Ten readers, each with their own book, sitting in a wide circle or
semi-circle. Every now and then, on a cue from their .mp3-player, a
reader will read one word out loud.
A very basic social situation: a collective of private reading
universes, punctured according to a very simple rhythmic plan.
The material for the piece consists of one page of instructions and ten
.mp3-files, which you can download here:
10 Readers is part of a series of pieces in which I use spoken text. In
many of those pieces I do not actually prescribe the text, but I
specify how performers put together texts that each of them bring to
the occasion. What you get is something like a chance encounter of
texts, and out of it might emerge a super-text or a diagonal text,
which is no longer part of a single text stream
but evokes a community of texts.
In this piece in particular I thought of the typical coffee house
environment, where people might sit together sipping coffee and reading
their book or newspaper or magazine. Everybody is in a private world
but at the same time, these very private worlds form something like a
social scene. In such situations we seem to be on the very border of
being private and being public, and that is precisely one of the most
fundamental borders to our modern culture. We're private individuals or
public citizens, and the drive in how we organize our culture is
towards making those two spheres as separate as possible. And that
divide can actually be quite problematic.
Practically, what I was interested in were two things. First, the idea
that you could "puncture" those private worlds, and so play with this
fundamental divide. Second, there was the idea that we could produce a
text that has no conscious author whatsoever. This is an ideal that
can't ever be quite reached, I think. Of course, in the history of
experimental poetry there have been all sorts of techniques by which an
author would try to divest him/herself of his/her authority, like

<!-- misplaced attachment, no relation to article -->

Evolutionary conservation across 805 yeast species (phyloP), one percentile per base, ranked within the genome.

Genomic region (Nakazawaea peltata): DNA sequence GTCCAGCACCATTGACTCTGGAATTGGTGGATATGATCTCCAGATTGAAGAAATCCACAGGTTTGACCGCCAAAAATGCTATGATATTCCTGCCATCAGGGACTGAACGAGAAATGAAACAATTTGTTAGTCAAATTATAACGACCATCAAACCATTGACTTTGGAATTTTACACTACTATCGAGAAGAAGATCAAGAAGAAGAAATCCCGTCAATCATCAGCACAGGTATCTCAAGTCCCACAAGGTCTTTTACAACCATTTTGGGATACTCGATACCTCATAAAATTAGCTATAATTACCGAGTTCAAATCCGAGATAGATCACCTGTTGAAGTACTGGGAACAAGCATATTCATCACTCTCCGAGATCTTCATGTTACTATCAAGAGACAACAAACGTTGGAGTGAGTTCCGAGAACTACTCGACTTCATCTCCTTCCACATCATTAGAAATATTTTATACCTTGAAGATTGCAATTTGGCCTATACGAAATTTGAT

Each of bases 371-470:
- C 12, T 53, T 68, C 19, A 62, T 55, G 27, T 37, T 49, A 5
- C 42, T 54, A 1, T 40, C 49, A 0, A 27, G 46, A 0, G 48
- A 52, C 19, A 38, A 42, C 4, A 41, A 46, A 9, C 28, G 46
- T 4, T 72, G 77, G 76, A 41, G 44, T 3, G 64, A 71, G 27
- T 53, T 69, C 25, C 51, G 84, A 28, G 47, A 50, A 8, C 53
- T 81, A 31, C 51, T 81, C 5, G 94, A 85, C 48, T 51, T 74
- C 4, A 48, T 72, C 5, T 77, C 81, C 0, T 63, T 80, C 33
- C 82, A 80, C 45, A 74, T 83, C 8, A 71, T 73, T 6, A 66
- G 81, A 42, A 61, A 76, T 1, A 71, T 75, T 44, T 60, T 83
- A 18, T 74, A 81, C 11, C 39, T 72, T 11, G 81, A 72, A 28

chance procedures etc. Usually however those techniques will always
select from a consciously chosen source text and the choice procedure
itself will reflect some kind of literary bias. Here, I thought it
would be interesting not only to relinquish my own control over what
the source texts could be - the only thing I specify is, it should be
books and none of the readers may influence one another in their choice
- but also to put the readers in a situation where they can't actively
control what fragments will emerge in the process to be part of the
final text. For that reason I used the click track rhythm, with its
unpredictable clicks guiding the choice of word. Which has the
additional theatrical advantage of evoking people listening each to
music as they read - something that people do, always to my slight amazement.
The most interesting thing I learned from the piece however is that it
can actually cause new social situations. Not merely in performance.
But it's a real work of performance art that does not take high-level
performance skills or too much preparation - you only need to run it a
couple of times and make sure everybody is comfortable and able to
pronounce the words well and that's more or less it. So it's very easy
to organize and you can organize the ensemble by just calling friends,
friends of friends, etc. Often, the piece brings together an unexpected
group of people, who get to share a very odd responsibility. So it
creates these social bodies that can of course be evanescent, still
they exist. I feel that music in fact can be a great way of thinking
and experimenting with social structure, and my experiences with this
piece have strengthened that conviction.